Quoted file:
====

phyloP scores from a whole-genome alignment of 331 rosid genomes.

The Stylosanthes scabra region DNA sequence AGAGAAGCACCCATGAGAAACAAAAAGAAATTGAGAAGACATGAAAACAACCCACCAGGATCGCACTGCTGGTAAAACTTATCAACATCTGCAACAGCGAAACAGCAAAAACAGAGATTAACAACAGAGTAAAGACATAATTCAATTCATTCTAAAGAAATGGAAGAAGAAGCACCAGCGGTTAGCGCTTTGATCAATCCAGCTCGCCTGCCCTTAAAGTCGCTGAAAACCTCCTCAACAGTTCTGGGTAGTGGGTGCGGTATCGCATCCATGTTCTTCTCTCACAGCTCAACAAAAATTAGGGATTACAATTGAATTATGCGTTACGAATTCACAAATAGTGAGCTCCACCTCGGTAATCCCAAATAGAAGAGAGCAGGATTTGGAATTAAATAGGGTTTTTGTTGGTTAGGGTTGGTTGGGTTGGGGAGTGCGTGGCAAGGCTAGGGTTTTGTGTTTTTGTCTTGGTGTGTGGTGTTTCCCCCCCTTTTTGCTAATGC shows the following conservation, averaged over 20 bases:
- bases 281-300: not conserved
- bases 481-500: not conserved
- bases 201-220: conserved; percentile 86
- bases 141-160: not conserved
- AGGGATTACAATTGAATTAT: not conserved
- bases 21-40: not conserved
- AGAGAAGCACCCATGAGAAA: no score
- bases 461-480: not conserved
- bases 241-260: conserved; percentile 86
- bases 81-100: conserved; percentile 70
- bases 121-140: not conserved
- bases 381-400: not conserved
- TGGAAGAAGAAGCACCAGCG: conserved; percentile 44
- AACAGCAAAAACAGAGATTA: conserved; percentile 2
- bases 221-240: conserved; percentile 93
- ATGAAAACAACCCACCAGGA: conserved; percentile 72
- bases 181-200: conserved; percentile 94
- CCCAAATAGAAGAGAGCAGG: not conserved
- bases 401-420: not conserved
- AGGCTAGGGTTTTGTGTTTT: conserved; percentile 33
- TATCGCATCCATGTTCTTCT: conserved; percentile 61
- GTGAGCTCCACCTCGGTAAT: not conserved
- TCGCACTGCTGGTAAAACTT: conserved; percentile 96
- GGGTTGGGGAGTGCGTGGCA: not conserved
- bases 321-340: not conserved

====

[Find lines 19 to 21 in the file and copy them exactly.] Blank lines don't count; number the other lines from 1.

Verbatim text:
- bases 181-200: conserved; percentile 94
- CCCAAATAGAAGAGAGCAGG: not conserved
- bases 401-420: not conserved